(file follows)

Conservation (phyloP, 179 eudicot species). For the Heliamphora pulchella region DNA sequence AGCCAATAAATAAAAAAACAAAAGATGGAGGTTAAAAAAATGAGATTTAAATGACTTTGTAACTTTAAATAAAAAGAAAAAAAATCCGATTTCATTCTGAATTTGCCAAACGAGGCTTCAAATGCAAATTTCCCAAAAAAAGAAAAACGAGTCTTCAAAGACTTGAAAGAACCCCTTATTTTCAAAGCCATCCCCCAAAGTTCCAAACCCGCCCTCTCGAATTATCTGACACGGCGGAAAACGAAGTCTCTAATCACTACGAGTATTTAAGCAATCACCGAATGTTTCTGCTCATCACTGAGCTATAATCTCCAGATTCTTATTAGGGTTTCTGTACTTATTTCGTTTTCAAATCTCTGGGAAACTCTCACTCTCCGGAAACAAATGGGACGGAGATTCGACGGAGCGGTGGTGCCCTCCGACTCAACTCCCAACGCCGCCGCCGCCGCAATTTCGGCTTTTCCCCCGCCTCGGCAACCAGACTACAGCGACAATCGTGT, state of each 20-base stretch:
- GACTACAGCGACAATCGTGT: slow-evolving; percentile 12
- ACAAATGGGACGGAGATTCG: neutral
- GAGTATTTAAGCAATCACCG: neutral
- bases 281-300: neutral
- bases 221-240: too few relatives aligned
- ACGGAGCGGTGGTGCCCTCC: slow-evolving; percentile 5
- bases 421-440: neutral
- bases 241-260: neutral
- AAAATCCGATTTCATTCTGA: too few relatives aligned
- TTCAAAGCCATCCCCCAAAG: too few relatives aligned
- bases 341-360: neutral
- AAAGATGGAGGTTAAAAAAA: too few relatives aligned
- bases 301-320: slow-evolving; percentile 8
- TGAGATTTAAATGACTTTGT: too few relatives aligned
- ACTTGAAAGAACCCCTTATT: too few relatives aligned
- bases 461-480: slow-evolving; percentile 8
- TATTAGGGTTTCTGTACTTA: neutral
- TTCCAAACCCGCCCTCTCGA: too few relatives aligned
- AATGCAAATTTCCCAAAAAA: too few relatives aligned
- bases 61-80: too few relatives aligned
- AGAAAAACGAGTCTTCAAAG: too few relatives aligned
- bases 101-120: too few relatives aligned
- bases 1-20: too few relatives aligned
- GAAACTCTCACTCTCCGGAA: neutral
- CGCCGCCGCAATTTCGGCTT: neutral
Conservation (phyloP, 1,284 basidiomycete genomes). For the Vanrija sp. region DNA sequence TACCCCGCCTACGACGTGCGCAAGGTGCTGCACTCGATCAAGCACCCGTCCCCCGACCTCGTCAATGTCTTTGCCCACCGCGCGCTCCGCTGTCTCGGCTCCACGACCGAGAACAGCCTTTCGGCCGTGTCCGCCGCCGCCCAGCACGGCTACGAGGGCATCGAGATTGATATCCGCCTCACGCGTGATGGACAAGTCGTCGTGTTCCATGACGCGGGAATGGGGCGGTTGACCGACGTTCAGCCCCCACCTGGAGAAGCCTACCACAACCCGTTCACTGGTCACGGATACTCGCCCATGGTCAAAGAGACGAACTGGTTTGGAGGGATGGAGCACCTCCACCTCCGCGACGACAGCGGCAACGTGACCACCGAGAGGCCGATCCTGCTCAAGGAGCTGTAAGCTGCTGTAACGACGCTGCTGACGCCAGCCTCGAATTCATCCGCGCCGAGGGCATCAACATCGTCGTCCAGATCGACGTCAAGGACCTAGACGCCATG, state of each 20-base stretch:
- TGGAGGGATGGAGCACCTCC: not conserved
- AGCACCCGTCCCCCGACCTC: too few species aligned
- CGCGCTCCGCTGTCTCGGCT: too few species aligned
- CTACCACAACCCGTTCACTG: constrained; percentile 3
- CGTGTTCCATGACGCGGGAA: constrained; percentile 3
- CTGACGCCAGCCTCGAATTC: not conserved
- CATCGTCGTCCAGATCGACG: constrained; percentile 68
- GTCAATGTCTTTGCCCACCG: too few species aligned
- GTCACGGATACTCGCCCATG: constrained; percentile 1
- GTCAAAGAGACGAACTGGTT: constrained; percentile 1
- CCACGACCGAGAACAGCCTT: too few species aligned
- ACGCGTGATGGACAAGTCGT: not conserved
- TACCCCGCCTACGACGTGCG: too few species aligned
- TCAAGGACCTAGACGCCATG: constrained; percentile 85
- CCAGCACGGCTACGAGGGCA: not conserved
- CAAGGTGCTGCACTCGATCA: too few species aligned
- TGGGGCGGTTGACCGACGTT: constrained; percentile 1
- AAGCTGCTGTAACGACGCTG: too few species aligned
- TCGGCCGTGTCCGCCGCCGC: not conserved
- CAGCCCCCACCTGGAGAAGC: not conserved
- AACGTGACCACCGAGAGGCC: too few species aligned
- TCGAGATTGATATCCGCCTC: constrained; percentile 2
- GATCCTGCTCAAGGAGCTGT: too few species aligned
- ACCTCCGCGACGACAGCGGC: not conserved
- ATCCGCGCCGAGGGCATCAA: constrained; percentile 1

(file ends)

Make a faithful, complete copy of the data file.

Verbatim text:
Conservation (phyloP, 179 eudicot species). For the Heliamphora pulchella region DNA sequence AGCCAATAAATAAAAAAACAAAAGATGGAGGTTAAAAAAATGAGATTTAAATGACTTTGTAACTTTAAATAAAAAGAAAAAAAATCCGATTTCATTCTGAATTTGCCAAACGAGGCTTCAAATGCAAATTTCCCAAAAAAAGAAAAACGAGTCTTCAAAGACTTGAAAGAACCCCTTATTTTCAAAGCCATCCCCCAAAGTTCCAAACCCGCCCTCTCGAATTATCTGACACGGCGGAAAACGAAGTCTCTAATCACTACGAGTATTTAAGCAATCACCGAATGTTTCTGCTCATCACTGAGCTATAATCTCCAGATTCTTATTAGGGTTTCTGTACTTATTTCGTTTTCAAATCTCTGGGAAACTCTCACTCTCCGGAAACAAATGGGACGGAGATTCGACGGAGCGGTGGTGCCCTCCGACTCAACTCCCAACGCCGCCGCCGCCGCAATTTCGGCTTTTCCCCCGCCTCGGCAACCAGACTACAGCGACAATCGTGT, state of each 20-base stretch:
- GACTACAGCGACAATCGTGT: slow-evolving; percentile 12
- ACAAATGGGACGGAGATTCG: neutral
- GAGTATTTAAGCAATCACCG: neutral
- bases 281-300: neutral
- bases 221-240: too few relatives aligned
- ACGGAGCGGTGGTGCCCTCC: slow-evolving; percentile 5
- bases 421-440: neutral
- bases 241-260: neutral
- AAAATCCGATTTCATTCTGA: too few relatives aligned
- TTCAAAGCCATCCCCCAAAG: too few relatives aligned
- bases 341-360: neutral
- AAAGATGGAGGTTAAAAAAA: too few relatives aligned
- bases 301-320: slow-evolving; percentile 8
- TGAGATTTAAATGACTTTGT: too few relatives aligned
- ACTTGAAAGAACCCCTTATT: too few relatives aligned
- bases 461-480: slow-evolving; percentile 8
- TATTAGGGTTTCTGTACTTA: neutral
- TTCCAAACCCGCCCTCTCGA: too few relatives aligned
- AATGCAAATTTCCCAAAAAA: too few relatives aligned
- bases 61-80: too few relatives aligned
- AGAAAAACGAGTCTTCAAAG: too few relatives aligned
- bases 101-120: too few relatives aligned
- bases 1-20: too few relatives aligned
- GAAACTCTCACTCTCCGGAA: neutral
- CGCCGCCGCAATTTCGGCTT: neutral
Conservation (phyloP, 1,284 basidiomycete genomes). For the Vanrija sp. region DNA sequence TACCCCGCCTACGACGTGCGCAAGGTGCTGCACTCGATCAAGCACCCGTCCCCCGACCTCGTCAATGTCTTTGCCCACCGCGCGCTCCGCTGTCTCGGCTCCACGACCGAGAACAGCCTTTCGGCCGTGTCCGCCGCCGCCCAGCACGGCTACGAGGGCATCGAGATTGATATCCGCCTCACGCGTGATGGACAAGTCGTCGTGTTCCATGACGCGGGAATGGGGCGGTTGACCGACGTTCAGCCCCCACCTGGAGAAGCCTACCACAACCCGTTCACTGGTCACGGATACTCGCCCATGGTCAAAGAGACGAACTGGTTTGGAGGGATGGAGCACCTCCACCTCCGCGACGACAGCGGCAACGTGACCACCGAGAGGCCGATCCTGCTCAAGGAGCTGTAAGCTGCTGTAACGACGCTGCTGACGCCAGCCTCGAATTCATCCGCGCCGAGGGCATCAACATCGTCGTCCAGATCGACGTCAAGGACCTAGACGCCATG, state of each 20-base stretch:
- TGGAGGGATGGAGCACCTCC: not conserved
- AGCACCCGTCCCCCGACCTC: too few species aligned
- CGCGCTCCGCTGTCTCGGCT: too few species aligned
- CTACCACAACCCGTTCACTG: constrained; percentile 3
- CGTGTTCCATGACGCGGGAA: constrained; percentile 3
- CTGACGCCAGCCTCGAATTC: not conserved
- CATCGTCGTCCAGATCGACG: constrained; percentile 68
- GTCAATGTCTTTGCCCACCG: too few species aligned
- GTCACGGATACTCGCCCATG: constrained; percentile 1
- GTCAAAGAGACGAACTGGTT: constrained; percentile 1
- CCACGACCGAGAACAGCCTT: too few species aligned
- ACGCGTGATGGACAAGTCGT: not conserved
- TACCCCGCCTACGACGTGCG: too few species aligned
- TCAAGGACCTAGACGCCATG: constrained; percentile 85
- CCAGCACGGCTACGAGGGCA: not conserved
- CAAGGTGCTGCACTCGATCA: too few species aligned
- TGGGGCGGTTGACCGACGTT: constrained; percentile 1
- AAGCTGCTGTAACGACGCTG: too few species aligned
- TCGGCCGTGTCCGCCGCCGC: not conserved
- CAGCCCCCACCTGGAGAAGC: not conserved
- AACGTGACCACCGAGAGGCC: too few species aligned
- TCGAGATTGATATCCGCCTC: constrained; percentile 2
- GATCCTGCTCAAGGAGCTGT: too few species aligned
- ACCTCCGCGACGACAGCGGC: not conserved
- ATCCGCGCCGAGGGCATCAA: constrained; percentile 1